There it is ...
The day Brian Charles Lara made the highest score in Test history. He started the third day of the fifth Test against England in Antigua unbeaten on 320, and an already delirious crowd reached fever pitch as he closed in on Garry Sobers's 365. Lara went level with Sobers when he creamed Andy Caddick through the covers for four, and in the next over he pulled Chris Lewis through square leg to break the record. A manic pitch invasion ensued, and Sobers made his way through the melee to offer his congratulations. Nobody realised it at the time, but Lara had come perilously close to dislodging a bail as he rocked back for the pull. Six runs later, he edged Caddick to Jack Russell for 375, off 538 balls and 766 minutes, including 45 fours. It might have seemed like the pinnacle, but this was just the start: six weeks later, batting for Warwickshire against Durham, Lara made 501 not out, the highest score in first-class history.
The birth of Macko. Malcolm Marshall arguably had more weaponry than any quick bowler in the history of the game: late swing both ways; seam movement on all but the most lifeless surface; genuine pace from that famous, whippy action; a skiddy bouncer made all the more unplayable because of his low trajectory; all backed up by the keenest and most cunning of cricketing minds. And though a thoroughly decent and popular man, Marshall had the necessary devil: on his first tour as a Test player, to India in 1978-79, Marshall felt cheated when Dilip Vengsarkar claimed a dodgy catch. He waited four years for revenge, and in 10 Tests between 1982 and 1984 nailed Vengsarkar no fewer than nine times. Marshall was brave too, and nobody will forget his demolition of England at Headingley in 1984, when he batted one-handed and then took 7 for 53 with his fractured thumb in plaster. He was widely mourned when he succumbed to cancer in 1999, at the early age of 41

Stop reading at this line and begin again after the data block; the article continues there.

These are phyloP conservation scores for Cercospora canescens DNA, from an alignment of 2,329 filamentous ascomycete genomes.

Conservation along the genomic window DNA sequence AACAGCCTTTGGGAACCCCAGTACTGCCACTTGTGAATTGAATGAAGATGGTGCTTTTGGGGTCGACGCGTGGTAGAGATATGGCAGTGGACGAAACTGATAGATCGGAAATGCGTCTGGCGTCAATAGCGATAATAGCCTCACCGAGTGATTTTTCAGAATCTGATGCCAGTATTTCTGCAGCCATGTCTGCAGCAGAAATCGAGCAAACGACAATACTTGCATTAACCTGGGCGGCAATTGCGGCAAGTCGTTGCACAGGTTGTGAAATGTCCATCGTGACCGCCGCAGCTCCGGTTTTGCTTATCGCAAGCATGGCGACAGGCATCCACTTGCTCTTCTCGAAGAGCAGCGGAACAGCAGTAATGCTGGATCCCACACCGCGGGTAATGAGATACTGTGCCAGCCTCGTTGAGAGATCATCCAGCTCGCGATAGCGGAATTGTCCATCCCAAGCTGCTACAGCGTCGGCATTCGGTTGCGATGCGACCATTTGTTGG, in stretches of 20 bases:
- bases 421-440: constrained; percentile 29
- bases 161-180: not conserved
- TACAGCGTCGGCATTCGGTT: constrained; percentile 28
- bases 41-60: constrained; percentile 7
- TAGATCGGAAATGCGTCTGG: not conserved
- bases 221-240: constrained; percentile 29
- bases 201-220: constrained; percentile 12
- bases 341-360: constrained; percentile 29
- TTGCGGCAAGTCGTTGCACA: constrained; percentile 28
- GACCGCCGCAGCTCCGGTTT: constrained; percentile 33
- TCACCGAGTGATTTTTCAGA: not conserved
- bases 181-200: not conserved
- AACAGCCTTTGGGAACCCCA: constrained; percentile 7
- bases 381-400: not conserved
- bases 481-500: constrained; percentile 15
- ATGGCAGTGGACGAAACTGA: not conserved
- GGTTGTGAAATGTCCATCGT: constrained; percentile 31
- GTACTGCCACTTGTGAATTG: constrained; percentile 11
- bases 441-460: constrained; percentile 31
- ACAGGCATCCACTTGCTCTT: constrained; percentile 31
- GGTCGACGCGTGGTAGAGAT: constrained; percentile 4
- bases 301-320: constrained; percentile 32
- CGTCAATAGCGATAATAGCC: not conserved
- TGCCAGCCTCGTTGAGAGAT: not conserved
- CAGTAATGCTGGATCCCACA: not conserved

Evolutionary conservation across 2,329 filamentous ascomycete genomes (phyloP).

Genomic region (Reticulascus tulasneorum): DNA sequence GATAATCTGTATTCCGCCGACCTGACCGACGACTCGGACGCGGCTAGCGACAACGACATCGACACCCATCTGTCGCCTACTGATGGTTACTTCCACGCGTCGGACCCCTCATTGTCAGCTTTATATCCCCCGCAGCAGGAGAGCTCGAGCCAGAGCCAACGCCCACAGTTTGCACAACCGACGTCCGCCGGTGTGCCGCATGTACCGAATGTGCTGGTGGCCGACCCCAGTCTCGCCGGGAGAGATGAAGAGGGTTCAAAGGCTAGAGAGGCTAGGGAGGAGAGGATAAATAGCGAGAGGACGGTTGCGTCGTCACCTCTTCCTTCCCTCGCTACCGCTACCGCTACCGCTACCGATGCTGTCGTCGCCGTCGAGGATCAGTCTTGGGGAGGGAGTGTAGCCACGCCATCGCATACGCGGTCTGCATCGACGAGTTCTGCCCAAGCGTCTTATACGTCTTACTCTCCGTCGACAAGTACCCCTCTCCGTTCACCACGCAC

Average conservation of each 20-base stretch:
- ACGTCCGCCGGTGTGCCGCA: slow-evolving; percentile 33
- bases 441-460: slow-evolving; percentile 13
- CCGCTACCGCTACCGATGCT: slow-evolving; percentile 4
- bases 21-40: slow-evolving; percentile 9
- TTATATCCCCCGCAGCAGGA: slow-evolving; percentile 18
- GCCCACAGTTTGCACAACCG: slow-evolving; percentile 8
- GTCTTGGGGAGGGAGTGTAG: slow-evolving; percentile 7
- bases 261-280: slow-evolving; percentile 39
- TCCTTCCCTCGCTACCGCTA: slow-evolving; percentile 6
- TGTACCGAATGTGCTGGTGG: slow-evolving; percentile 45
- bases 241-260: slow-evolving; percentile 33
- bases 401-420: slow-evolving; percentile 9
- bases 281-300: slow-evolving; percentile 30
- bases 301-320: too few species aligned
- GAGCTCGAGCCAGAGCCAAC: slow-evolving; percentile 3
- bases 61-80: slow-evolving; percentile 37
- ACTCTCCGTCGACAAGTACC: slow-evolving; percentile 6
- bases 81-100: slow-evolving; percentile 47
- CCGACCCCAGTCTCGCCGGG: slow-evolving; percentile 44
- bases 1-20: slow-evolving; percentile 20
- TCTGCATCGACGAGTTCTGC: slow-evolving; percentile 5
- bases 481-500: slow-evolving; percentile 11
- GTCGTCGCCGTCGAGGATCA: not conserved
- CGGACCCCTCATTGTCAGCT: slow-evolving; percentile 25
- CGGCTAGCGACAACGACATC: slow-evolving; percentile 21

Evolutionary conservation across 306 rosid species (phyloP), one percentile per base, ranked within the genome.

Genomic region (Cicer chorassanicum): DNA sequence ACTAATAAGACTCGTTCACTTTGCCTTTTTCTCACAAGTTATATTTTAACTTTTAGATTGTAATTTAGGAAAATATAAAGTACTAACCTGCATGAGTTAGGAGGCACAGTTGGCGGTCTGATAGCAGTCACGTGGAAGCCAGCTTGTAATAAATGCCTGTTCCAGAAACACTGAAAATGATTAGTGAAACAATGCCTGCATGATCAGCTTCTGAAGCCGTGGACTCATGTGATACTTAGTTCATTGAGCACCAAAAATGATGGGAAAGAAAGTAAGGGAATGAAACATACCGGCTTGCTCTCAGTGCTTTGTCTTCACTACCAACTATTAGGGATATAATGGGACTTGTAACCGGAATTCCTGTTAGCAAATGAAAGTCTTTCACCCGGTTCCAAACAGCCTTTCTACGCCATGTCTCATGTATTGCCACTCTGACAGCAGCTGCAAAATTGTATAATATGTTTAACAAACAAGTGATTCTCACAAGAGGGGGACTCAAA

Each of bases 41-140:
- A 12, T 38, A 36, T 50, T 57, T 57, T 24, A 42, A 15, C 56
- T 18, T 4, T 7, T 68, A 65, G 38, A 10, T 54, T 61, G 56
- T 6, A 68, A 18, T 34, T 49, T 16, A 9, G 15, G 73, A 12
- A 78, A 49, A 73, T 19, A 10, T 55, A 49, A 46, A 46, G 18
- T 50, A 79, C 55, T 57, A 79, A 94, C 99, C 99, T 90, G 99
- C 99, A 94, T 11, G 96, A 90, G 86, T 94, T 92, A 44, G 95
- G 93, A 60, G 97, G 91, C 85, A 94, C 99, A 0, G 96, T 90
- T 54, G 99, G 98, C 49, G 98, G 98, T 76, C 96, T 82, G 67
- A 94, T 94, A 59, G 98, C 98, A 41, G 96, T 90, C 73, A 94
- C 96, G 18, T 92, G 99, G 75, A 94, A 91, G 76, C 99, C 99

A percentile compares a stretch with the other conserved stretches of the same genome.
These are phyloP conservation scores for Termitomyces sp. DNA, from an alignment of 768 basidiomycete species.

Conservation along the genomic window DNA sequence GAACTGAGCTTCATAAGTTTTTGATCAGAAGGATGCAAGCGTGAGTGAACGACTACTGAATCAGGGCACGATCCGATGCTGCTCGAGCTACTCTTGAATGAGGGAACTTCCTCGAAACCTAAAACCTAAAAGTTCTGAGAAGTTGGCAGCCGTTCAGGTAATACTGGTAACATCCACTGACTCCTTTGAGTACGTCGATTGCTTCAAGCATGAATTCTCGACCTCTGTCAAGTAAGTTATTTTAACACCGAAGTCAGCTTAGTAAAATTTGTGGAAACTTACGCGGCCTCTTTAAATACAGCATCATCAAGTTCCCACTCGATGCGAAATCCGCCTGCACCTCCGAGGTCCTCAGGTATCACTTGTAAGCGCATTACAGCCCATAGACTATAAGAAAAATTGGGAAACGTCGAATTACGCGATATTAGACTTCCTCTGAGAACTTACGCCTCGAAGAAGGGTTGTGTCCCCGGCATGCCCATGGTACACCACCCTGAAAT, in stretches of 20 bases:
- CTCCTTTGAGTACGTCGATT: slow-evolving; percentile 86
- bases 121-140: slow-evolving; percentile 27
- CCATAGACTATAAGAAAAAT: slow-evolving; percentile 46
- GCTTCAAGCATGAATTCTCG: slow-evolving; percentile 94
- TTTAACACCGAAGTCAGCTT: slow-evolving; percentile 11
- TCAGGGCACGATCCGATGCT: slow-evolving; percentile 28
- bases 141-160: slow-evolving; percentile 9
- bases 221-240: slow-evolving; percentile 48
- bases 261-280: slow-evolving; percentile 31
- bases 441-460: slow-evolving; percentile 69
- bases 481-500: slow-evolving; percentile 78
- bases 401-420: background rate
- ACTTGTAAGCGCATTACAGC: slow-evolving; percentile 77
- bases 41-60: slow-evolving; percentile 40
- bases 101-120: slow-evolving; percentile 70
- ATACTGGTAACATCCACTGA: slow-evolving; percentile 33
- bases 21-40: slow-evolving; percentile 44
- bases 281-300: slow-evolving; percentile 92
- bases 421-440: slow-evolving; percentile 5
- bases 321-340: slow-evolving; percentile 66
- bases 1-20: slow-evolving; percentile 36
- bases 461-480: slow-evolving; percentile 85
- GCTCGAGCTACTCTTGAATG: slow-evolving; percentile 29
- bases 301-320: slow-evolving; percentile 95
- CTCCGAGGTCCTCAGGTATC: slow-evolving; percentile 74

An historic day in Barbados, as South Africa began their first Test for 22 years following their return to the international arena, and their first ever against a non-white team.
One of England's most influential administrators is born. Essex's Doug Insole did play nine Tests, with his unusually bottom-handed technique bringing one century at Durban in 1956-57, but it was upon retirement that he really made a name for himself. His CV includes being an England selector for 19 years - he was the man who dropped Geoff Boycott for slow (or, in Insole's words, "selfish") batting - on the MCC committee for over 20, and managing two England tours of Australia, including one in 1978-79 when he managed to ward off the advances of Kerry Packer.
Phil Simmons, who was born today in Trinidad, never quite translated his clean-hitting potential to the top level for West Indies, although he threatened to crack it in 1992-93, when he made his one Test hundred - 110 at the MCG - and a couple of 80s against Australia and Pakistan. Simmons excelled at Leicestershire, whom he helped to the County Championship in 1996 and 1998. His earlier experiences of cricket in England were less happy: in 1988 he was struck by David Lawrence in a tour game and had to have emergency brain surgery to save his life.
A Sharjah final, Pakistan against India, and Pakistan needed four to win off the final ball. Chetan Sharma was bowling to Javed Miandad, who smacked a mighty six to conclude a sensational innings of 116 not out off 114 balls, for which he was showered with umpteen gifts. It was Pakistan's first victory in a major tournament and kickstarted a woeful run for India: they've hardly won a final outside their own country since.
1858 George McShane (Australia)
1867 Thomas Routledge (South Africa)
1901 Wilf Barber (England)
1914 CS Nayudu (India)
1927 Jim de Courcy (Australia)
1944 Irvine Shillingford (West Indies)